Baird also used the instant delivery of vision to determine that no blame should be apportioned to Kelly.

"It gave us different angles immediately," Baird explained.

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"I looked at the data, I could see the onboard, I could see the throttle, I could see the brake; he had a very high brake pressure on before the impact.

"It gave me the ability to look at it, 'was Rick at fault somewhere in there? Could he avoid something?' The answer was no.

"What people didn't see was just the momentum and element of surprise for Rick that created it. The last thing Rick wanted to do was break his car or Chaz's.

"From onboard with Rick, it happens so fast and he's off the throttle and onto the brake, but it's all over.

"You've got interlocked wheels and all sorts of stuff going on. And, again, I couldn't proportion blame to Rick.

"Hawk-Eye helped me with that. It showed me the angle of Chaz's car when he pulled into his pitbay.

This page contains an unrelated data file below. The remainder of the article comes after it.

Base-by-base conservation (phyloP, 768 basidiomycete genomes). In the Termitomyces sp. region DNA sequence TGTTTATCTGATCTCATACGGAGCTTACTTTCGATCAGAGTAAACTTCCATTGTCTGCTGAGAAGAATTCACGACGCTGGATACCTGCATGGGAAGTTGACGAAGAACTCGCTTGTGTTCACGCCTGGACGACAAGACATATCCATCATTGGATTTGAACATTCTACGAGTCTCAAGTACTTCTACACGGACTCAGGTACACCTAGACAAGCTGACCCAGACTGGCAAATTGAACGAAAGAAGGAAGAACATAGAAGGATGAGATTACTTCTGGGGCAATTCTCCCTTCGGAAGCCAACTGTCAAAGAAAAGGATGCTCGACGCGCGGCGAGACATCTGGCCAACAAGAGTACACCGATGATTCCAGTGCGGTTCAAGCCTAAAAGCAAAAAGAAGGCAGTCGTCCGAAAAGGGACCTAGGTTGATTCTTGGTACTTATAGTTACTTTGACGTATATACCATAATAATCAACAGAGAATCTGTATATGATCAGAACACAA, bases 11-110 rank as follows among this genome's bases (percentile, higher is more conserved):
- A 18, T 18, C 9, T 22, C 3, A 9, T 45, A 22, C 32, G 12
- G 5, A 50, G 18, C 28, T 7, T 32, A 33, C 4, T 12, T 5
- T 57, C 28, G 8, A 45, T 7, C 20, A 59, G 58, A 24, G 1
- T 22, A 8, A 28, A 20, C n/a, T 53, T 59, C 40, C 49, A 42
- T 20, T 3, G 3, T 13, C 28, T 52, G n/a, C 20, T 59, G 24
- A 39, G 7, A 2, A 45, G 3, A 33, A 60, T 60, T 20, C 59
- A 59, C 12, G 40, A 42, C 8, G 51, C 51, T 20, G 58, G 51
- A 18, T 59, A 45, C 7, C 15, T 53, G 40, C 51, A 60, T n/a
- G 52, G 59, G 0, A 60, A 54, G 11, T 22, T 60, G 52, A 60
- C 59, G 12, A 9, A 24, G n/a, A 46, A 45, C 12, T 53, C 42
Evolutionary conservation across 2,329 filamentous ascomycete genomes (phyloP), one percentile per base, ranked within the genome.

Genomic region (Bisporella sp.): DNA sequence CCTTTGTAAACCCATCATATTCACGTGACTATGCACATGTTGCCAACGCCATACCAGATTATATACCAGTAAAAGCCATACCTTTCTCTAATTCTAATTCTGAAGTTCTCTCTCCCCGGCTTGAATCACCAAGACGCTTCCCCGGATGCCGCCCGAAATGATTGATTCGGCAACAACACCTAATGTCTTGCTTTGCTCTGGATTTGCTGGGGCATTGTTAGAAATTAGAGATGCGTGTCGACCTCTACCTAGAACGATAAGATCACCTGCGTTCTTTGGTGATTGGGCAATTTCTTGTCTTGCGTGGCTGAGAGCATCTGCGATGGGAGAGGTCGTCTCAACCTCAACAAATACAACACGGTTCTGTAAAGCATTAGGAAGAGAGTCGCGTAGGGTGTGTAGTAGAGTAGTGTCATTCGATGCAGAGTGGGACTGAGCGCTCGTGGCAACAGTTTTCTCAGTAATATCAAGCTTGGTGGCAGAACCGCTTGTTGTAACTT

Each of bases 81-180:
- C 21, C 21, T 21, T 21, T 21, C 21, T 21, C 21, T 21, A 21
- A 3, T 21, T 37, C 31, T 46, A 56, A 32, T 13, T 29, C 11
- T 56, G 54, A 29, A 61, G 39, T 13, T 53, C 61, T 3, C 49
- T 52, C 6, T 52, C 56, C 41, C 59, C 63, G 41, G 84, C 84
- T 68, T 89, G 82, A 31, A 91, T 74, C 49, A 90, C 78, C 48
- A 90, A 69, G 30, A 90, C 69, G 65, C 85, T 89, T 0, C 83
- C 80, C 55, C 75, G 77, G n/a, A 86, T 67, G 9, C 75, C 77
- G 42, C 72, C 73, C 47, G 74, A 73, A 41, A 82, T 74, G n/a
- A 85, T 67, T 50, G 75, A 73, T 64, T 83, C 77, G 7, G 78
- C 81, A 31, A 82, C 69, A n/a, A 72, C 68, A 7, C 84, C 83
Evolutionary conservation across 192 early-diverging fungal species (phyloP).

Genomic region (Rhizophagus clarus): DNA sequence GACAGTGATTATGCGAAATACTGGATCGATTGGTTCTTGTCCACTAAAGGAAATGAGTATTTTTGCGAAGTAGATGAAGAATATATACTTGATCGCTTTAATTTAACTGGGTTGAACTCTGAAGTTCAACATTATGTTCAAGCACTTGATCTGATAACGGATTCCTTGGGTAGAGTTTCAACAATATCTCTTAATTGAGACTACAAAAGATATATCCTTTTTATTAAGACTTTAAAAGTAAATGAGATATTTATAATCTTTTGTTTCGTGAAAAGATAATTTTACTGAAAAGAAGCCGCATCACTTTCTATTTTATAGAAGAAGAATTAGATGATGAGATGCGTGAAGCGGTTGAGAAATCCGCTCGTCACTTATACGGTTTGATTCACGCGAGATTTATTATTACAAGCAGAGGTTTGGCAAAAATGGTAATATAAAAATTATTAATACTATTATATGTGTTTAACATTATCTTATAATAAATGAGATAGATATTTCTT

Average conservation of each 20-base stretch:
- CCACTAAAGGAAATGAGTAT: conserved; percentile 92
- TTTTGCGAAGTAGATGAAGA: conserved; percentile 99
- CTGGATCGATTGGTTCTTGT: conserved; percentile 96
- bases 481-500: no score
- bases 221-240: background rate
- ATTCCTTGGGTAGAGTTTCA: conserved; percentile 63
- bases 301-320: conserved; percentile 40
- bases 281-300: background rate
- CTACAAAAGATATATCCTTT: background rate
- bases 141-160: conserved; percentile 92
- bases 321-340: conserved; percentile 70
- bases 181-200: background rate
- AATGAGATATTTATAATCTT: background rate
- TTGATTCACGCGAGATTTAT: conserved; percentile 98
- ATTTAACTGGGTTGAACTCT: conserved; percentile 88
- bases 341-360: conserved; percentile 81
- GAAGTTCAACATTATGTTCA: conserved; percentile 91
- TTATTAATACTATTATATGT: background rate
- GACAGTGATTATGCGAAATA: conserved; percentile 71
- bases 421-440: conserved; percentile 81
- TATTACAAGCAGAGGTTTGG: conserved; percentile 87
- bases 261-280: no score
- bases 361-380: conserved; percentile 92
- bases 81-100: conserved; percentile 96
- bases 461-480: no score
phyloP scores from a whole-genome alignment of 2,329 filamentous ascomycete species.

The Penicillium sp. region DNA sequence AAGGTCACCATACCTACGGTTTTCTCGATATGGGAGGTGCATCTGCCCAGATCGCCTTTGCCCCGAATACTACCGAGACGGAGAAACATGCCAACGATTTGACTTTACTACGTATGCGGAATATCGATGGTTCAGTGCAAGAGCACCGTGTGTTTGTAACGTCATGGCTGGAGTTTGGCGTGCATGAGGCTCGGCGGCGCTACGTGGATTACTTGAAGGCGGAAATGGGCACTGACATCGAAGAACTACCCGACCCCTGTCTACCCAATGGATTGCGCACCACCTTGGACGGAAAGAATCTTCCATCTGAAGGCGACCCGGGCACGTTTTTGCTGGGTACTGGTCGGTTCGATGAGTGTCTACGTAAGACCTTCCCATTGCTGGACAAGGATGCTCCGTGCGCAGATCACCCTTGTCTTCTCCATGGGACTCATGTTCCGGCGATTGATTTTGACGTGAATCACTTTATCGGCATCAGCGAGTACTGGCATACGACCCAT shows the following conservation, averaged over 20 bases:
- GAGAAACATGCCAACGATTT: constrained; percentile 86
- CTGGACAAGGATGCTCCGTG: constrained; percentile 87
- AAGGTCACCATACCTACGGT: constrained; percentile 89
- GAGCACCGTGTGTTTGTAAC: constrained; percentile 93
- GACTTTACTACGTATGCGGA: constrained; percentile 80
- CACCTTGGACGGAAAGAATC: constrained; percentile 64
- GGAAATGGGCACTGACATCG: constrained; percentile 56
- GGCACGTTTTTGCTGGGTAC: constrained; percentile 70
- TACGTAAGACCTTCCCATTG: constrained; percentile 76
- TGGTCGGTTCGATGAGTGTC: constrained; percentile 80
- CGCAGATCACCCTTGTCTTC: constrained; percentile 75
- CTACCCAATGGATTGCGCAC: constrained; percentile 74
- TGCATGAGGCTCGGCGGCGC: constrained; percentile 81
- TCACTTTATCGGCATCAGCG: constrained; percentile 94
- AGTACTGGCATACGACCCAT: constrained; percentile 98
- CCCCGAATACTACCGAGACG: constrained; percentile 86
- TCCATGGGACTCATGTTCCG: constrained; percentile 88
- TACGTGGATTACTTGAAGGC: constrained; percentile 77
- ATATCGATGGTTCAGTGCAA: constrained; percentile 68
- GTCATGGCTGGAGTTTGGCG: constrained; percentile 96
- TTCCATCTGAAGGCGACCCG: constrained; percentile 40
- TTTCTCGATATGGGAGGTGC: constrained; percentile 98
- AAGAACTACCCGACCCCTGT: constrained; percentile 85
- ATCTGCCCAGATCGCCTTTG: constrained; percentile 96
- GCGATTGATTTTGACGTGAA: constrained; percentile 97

"He was on a red angle. Obviously he couldn't get into his pitbox square so there was no way he was going to get out of his pitbox when a car was parked in the one in front.

"There were all these elements of things I could look at and say 'am I proportioning blame to Rick Kelly? No way'."

That tied in with the existing streams of live telemetry collected by Supercars' motorsport department.

"This is the biggest thing people don't realise at home; we've got a technical crew that can get data from any car at any time," Baird said.

"But with Hawk-Eye, I also had four different angles of that incident in pitlane.

"I took into account how Chaz was parked, how Chaz had to leave, the positioning of the tyres from DJR Team Penske [in the pitbay ahead], there were all sorts of things.

"Chaz and Tickford put their hand up and said it was 100 percent their fault, but of course you still have people who say it's avoidable from Rick's point of view.